Innovative Pot Holders

Published June 2015

How we tested

Every home kitchen should have a few good potholders. We saw several new designs trying to improve on the classic cotton square, and wondered: Could any raise the bar for protection and ease of use?

To find out, we pitted five new potholders against new copies of our old winner, a classic terry-cloth square called the Ritz Basic Potholder; the six ranged in price from $7.99 to $19.98 for a set. The new designs included two all-silicone models: One had a special woven grid pattern designed to improve flexibility and strength, while the other was a set of dainty pinch grips that covered just the tips of your fingers. The third and fourth potholders used both silicone and cotton; one was a standard size and the other a slimmer hourglass shape. The fifth and final new model was a small oval shape made of cotton.

To assess our six potholders, large- and small-handed testers moved hot oven racks and loaded, rotated, and unloaded full baking sheets, cake pans, and pie plates. We also maneuvered 6.5-quart Dutch ovens filled with hot water in and out of 500-degree ovens and did the same with screaming-hot stainless-steel skillets, first empty and then loaded with sizzling whole chickens. We stained each potholder with tomato soup, left it overnight, and then washed and dried each five times (per manufacturer specifications), after which we assessed staining, wear, and shrinkage.

We looked first at the most important factor: how well the potholders protected us from the heat. Size was a deciding issue here. Two of the three smaller holders weren’t sufficiently protective. Two were too small; one was small but well designed. The sole successful smaller design was an oval, with two small pockets for fingers. At 7 by 5 inches, it was trim, but perfectly tailored to protect hands large and small.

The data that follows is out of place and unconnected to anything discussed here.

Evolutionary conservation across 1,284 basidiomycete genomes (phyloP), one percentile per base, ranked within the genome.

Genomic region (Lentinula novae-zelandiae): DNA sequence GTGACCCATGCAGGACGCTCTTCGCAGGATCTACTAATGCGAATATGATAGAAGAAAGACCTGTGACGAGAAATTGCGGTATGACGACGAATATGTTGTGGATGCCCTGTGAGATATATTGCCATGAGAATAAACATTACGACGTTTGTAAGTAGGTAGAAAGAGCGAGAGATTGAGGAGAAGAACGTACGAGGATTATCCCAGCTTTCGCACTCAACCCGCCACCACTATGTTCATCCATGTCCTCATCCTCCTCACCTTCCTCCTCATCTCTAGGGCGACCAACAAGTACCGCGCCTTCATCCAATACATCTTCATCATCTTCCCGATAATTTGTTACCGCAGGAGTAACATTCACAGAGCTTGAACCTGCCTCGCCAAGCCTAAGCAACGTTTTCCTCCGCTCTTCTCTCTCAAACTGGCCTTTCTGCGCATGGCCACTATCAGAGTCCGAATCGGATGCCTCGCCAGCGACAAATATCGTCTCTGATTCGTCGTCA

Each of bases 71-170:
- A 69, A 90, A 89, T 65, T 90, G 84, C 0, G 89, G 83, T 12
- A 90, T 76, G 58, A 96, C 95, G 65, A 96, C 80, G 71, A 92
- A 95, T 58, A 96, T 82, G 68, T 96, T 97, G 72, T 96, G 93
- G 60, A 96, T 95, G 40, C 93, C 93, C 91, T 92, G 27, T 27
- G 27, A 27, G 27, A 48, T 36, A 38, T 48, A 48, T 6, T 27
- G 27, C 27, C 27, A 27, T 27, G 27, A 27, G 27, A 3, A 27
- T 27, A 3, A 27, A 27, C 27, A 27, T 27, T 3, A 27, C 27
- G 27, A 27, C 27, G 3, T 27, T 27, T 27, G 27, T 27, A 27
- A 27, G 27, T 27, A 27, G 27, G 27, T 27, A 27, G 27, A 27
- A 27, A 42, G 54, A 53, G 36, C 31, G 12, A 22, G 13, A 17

The three larger potholders—our old winner, the all-silicone square, and the standard size silicone and cotton combo—ranged from 7 to 10 inches tall and from 7 to 8 inches wide. They were big enough to cover our hands, but only the combo model was fully protective. Here it came down to material. The combo potholder was thicker and made of layered cotton and silicone topped with an additional layer of silicone bars that disseminated the heat effectively. The all-silicone square and the old winner, made of thin cotton, were sufficient for cakes, cookies, and the like (all baked at 400 degrees or less), but for anything hotter, they were too flimsy.

After protection, we looked at the maneuverability of each potholder. The all-silicone square was an absolute wrecking ball. It was so stiff and floppy that it smashed cookies left and right, belly flopped into cake batter, and pulverized pie crusts. The old winning cotton square and the new cotton and silicone hourglass-shaped holder weren’t as destructive, but they were still too unstructured and bulky. We had to constantly tuck them out of the way or else they also ended up in the food. The silicone pinch grips were actually quite deft at rotating pans in the oven but were too small to hold hot things safely, and they put testers’ hands in such a pinched position that it was impossible to hold anything heavier than a pound or so.

The two most nimble potholders were also the two most protective. The trim, smart design of one model was incredibly maneuverable because it had zero extra fabric to bunch up and get in the way. And its small pockets covered our fingers but still allowed us to nimbly pinch, pull, and turn. As when using a folded dish towel, we had to be mindful when using these because there’s no extra buffer, but testers appreciated their agility.